Bobby Montgomery (BS Geology, 2007)
Oil & Gas Field Engineer in Rock Springs, Wyoming
I am currently working as a field engineer for Schlumberger in Rock Springs, Wyoming since September, 2007. Schlumberger is the leading service company for the oil and gas industry. I work in the wireline segment on cased wells and perform a number of different services including well logging and perforating. I use a number of different tools at the end of a wireline cable to create well logs that give information on rock properties, fluid properties both in the formation as well as those being produced, casing integrity, and cement bond to the casing and formation. I also create production logs that are used to determine the amount of oil, gas, and water that are being produced from each production zone.
My favorite part of the whole job is that I get to use shaped charges in a string of "guns" to perforate through the casing, cement, and into the formation at zones that have been interpreted from other well logs to contain either oil or gas. I work 12 days on and then get 6 days off in 12 hour shifts. I love this job because it is very hands on and mechanical, deals with geology, and it pays well.
So far, living in Wyoming is a lot like Ellensburg except colder and with no trees in sight (or basalt, thank God, but I do miss it sometimes). I'm not married - yet, but Megan Lunde ('07) and I are still together and she feeds me well. I haven't really had much free time yet because of all the training that I have had to go through, but there are a lot of cool things to do outdoors in Wyoming.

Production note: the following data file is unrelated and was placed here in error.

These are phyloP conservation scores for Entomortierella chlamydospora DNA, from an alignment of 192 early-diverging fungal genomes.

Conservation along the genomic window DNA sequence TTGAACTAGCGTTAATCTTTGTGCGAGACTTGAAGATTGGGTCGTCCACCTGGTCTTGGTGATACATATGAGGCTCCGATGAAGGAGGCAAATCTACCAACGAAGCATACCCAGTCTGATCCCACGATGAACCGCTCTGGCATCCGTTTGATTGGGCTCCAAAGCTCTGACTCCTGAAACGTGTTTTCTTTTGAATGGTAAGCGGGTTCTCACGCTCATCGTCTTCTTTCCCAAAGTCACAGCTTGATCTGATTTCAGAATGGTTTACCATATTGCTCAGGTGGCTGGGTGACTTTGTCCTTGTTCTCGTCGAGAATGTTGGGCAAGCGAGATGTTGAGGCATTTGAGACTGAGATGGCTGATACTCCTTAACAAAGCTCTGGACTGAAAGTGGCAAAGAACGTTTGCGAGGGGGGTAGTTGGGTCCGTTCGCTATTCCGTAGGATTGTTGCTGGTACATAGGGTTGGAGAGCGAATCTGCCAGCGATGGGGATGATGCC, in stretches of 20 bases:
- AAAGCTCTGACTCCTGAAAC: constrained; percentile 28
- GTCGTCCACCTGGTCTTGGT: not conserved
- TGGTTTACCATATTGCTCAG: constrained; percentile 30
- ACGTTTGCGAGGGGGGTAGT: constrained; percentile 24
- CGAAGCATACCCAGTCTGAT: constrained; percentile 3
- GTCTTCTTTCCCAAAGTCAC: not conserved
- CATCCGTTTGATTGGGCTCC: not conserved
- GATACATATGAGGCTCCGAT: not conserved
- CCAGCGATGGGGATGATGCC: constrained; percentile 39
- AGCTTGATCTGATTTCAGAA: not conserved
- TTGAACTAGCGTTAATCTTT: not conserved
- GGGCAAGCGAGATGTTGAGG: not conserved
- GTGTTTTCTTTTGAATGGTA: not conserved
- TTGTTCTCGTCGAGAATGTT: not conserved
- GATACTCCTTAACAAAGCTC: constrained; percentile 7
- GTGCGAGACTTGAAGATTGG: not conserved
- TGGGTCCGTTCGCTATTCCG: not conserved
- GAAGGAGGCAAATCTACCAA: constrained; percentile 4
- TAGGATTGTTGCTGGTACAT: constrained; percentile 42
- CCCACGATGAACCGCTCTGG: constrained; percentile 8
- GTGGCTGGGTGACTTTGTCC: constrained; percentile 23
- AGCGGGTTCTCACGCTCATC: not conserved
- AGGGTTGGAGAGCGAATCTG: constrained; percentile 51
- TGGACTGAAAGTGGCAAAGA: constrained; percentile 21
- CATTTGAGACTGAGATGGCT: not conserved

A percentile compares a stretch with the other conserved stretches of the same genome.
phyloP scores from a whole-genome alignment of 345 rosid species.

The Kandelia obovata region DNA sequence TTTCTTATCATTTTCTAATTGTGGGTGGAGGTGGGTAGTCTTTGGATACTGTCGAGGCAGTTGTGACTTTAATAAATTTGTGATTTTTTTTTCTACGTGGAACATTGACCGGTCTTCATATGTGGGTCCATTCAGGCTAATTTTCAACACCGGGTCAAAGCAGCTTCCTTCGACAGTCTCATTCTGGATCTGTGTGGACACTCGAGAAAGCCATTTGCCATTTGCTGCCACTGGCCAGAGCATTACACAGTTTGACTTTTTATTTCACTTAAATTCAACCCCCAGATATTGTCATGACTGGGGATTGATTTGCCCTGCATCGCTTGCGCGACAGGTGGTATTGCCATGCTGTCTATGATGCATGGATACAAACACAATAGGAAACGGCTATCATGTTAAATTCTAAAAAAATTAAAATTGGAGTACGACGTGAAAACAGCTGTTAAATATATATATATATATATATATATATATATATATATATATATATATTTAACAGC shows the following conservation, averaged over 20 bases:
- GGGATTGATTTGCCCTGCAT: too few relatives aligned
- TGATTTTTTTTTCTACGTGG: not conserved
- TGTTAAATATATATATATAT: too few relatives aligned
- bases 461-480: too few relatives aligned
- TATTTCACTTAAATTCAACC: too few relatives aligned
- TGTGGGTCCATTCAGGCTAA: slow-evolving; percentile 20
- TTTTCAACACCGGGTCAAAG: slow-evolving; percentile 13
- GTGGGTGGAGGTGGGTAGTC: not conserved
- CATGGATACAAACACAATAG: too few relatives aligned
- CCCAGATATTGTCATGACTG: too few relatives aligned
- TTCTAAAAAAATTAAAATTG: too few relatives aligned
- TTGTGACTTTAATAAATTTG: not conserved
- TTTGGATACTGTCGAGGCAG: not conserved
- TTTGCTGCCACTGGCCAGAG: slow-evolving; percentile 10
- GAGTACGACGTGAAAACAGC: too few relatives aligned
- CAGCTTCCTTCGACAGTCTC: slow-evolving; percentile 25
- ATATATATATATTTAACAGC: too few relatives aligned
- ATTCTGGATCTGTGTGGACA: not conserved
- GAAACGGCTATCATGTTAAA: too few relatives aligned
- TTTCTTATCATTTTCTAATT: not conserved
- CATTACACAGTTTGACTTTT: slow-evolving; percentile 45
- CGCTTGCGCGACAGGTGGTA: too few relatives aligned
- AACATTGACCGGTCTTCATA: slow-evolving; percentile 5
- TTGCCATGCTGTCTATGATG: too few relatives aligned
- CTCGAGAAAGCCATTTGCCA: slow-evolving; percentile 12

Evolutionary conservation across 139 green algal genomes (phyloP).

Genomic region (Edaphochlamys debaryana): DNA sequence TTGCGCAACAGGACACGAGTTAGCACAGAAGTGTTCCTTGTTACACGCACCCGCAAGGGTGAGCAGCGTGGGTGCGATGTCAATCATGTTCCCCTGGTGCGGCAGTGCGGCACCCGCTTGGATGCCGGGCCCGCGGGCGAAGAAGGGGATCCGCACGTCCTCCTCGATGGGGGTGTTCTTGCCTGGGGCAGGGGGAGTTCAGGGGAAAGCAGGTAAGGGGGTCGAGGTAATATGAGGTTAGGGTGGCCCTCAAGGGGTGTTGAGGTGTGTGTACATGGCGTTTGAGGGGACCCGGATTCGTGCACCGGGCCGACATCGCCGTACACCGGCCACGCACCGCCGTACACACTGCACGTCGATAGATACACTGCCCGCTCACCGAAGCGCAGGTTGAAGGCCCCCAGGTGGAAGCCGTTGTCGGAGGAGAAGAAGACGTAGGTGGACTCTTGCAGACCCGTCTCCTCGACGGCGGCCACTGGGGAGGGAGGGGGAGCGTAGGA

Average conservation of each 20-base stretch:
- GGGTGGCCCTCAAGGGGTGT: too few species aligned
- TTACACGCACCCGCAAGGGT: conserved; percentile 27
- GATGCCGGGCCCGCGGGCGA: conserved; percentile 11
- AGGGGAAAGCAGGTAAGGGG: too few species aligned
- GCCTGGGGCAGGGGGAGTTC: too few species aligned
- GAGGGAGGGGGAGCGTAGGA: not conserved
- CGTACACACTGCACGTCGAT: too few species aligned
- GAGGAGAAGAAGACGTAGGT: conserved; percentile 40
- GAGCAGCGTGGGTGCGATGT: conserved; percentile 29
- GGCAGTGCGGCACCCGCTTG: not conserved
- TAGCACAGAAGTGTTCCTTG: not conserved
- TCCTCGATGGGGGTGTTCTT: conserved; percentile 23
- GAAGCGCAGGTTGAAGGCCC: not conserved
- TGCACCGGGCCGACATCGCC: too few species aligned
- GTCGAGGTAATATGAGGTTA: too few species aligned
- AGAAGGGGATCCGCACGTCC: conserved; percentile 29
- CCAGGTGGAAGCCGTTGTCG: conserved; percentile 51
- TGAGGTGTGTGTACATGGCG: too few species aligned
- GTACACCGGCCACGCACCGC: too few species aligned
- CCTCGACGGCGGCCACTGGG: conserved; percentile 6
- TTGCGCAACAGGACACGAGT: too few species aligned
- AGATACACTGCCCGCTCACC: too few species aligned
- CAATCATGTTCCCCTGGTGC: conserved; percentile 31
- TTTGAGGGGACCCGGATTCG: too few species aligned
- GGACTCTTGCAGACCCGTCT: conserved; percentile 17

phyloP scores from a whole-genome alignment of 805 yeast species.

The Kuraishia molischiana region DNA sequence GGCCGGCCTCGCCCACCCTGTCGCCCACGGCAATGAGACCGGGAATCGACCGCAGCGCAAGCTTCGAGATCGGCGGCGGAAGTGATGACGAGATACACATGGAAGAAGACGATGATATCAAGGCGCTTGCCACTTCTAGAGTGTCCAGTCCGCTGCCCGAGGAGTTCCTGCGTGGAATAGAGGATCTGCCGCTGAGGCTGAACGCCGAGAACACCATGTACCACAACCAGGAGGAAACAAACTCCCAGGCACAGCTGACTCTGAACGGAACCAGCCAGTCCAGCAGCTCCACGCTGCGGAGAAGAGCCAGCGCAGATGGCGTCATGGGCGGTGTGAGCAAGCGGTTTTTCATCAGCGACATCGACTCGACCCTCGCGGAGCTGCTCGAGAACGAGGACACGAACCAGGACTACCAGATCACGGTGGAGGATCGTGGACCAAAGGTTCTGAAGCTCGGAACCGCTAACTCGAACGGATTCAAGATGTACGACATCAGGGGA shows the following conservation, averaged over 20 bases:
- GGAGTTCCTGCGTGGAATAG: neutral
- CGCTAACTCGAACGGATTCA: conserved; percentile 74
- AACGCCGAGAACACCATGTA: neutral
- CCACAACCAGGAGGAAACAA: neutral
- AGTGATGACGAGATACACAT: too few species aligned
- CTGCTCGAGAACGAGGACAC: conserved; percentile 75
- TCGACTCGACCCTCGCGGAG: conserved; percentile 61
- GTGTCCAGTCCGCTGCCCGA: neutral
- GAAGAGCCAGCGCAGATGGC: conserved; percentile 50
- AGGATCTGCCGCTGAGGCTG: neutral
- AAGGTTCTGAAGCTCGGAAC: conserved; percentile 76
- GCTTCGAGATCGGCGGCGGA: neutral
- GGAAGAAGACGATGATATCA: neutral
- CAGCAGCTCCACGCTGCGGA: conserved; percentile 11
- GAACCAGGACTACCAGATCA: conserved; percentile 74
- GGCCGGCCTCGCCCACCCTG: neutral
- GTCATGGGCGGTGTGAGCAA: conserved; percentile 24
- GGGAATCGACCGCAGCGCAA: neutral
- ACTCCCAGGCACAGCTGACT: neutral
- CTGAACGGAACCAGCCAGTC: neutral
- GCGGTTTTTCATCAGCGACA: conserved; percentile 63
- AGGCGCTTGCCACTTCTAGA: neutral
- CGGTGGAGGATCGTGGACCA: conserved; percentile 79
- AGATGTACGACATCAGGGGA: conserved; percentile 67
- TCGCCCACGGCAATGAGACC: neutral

Although CWU Geology does not have any type of reservoir engineering courses, many of the courses I took helped prepare me for this job - including stratigraphy, structure, and surprisingly hydrogeology. And of course GEOL 210 in Bishop, CA. I think that the department could teach a reservoir geology class or at least something to do with the oil and gas industry. I'm sure that a lot of students would be interested in something like that.
I definitely have no regrets about choosing geology as a career choice, and I have a lot of good memories from all of the great field trips. In the future, I might consider going back to school for awhile to possibly pursue a Masters degree in reservoir engineering.Information last updated on Jan 17, 2008